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Mail on Saturday may stop
Postal Service looking for way to trim costs
MAIL truck for JS JD
A mail truck leaves the Cumming Post Office on Tuesday morning. - photo by Jim Dean
As evidenced this week, they’ll deliver through sleet and snow. But Saturdays, maybe not.

After reporting net losses annually since 2007, the U.S. Postal Service has outlined steps to trim costs, including cutting Saturday deliveries.

For the Cumming postal service branch, which has seen an 18 percent drop in revenue over the past year, “it would really be a large saving,” said Postmaster Ann Berger.

According to the plan, titled “Ensuring a Viable Postal Service for America: An Action Plan for the Future,” eliminating Saturday deliveries could save about $3 billion annually.

About 66 percent of Americans surveyed would prefer a five-day delivery system instead of using taxpayer dollars or other options to fill the gap.

“My personal opinion would be that most people don’t care about a Saturday delivery,” Berger said.

Eliminating Saturday deliveries wouldn’t bother Ramon Vega, who subscribes to Netflix, a movie rental firm that uses the postal service for rentals and returns.

“With Netflix, if I don’t get the movie through the mail, I can just watch them online,” he said.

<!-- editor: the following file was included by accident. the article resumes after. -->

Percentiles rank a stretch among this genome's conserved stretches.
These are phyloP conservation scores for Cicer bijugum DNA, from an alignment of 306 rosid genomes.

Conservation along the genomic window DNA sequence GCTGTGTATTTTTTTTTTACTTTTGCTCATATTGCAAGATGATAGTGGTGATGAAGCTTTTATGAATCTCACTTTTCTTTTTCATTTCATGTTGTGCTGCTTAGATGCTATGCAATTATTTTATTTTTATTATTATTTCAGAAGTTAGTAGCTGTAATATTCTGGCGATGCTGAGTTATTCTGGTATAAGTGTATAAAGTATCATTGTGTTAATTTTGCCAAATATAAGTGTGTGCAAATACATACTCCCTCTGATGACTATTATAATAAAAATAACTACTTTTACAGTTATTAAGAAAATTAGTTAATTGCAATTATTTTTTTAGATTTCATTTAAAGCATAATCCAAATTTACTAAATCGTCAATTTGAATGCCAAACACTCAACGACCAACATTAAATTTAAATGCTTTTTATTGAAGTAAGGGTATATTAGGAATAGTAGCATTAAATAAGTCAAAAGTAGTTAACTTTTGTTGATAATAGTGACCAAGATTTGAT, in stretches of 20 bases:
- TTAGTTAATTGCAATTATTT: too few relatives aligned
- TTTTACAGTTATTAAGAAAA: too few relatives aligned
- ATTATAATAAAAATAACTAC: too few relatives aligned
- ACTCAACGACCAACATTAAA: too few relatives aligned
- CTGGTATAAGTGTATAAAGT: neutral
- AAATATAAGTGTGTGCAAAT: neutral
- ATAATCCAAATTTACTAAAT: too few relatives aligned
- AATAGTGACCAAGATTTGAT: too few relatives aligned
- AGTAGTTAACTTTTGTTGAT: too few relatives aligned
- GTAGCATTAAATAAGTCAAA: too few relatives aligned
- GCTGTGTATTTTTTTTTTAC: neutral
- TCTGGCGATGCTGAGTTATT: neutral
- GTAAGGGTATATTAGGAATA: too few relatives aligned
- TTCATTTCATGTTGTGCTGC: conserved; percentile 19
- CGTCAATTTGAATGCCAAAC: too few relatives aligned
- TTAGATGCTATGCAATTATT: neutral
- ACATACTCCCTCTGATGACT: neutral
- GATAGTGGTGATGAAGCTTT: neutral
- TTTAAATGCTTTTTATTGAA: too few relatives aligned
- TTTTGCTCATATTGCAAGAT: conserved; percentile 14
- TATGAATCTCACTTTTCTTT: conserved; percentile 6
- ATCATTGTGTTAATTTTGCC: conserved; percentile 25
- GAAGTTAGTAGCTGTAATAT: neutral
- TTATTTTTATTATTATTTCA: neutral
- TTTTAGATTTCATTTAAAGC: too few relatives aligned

Jon Heard, director of Cumming Utilities, said the number of people paying by their utility bills by mail has gradually declined.

“We do still have some utility bills that come in through the U.S. mail,” he said. “But we have a very large portion of our customers that pay online, and then we have a smaller portion of folks who come in and actually pay their bill right here in City Hall.

“On Monday, we could have an overflow of mail we’d have to deal with and that might be a slight issue, but I don’t think we’ll have a problem adjusting to a new schedule.”

In addition to stopping Saturday deliveries, the postal service’s plan also calls for a shift in pricing and altering the method by which health benefits are paid to retirees.

It also would expand products, services and flexibility to align pricing with demand.

In Cumming, Mondays are the most popular mail days. They’re followed by Fridays, Berger said.

She said cutting Saturdays would have the least impact on businesses like banks and others that close or have limited hours on that day.

About 45,000 businesses and homes receive mail from the 86 carriers who deliver an average of 150,000 pieces of mail a day from the Cumming branch.

The new plan, most of which needs the approval of U.S. Congress, would lead to cutbacks in staff at all branches, including Cumming.

“They’re trying to do it right now with offering incentives and early retirements ... and not replacing when people retire,” Berger said.

About 300,000 postal workers are expected to retire by 2020.

To fill the void left by the smaller work force, the plan also calls for more consumer options, like more online options and adding more self-service mail kiosks, which Berger said is “like having a 24-hour employee.”

“It’s really helpful during busy peak times,” she said. “It takes credit and debit [cards], it’s very user friendly and you can take care of your mailing needs on a Sunday.”